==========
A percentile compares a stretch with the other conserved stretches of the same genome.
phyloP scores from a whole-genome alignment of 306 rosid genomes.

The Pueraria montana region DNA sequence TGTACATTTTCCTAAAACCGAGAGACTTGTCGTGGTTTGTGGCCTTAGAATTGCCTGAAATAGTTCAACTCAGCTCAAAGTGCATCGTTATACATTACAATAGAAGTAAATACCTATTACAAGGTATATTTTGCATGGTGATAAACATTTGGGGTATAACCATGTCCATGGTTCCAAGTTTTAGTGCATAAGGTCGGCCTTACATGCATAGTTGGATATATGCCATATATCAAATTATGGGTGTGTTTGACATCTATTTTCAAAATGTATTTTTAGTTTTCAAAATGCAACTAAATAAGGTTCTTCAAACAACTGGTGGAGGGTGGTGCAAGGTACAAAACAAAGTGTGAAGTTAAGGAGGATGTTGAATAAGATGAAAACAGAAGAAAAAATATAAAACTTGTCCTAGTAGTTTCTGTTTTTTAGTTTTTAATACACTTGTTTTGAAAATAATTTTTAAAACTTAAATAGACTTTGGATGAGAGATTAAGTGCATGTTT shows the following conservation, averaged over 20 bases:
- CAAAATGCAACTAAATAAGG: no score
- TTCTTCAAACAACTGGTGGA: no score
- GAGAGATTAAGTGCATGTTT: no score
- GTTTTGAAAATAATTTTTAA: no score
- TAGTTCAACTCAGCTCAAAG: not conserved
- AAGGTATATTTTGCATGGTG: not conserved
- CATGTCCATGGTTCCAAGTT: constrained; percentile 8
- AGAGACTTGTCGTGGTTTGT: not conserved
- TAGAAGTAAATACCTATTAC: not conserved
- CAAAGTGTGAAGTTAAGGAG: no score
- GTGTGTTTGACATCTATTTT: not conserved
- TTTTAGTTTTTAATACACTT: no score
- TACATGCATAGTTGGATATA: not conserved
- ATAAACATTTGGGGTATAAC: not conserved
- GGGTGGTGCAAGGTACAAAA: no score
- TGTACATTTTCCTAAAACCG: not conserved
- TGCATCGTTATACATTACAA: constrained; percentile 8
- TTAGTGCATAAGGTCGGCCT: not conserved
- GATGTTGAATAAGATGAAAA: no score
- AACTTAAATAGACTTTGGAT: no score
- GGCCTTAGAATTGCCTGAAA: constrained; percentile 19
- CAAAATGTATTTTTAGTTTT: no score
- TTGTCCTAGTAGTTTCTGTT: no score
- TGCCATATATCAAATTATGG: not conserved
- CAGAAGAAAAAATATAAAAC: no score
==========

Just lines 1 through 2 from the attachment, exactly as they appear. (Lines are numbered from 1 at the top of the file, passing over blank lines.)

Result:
A percentile compares a stretch with the other conserved stretches of the same genome.
phyloP scores from a whole-genome alignment of 306 rosid genomes.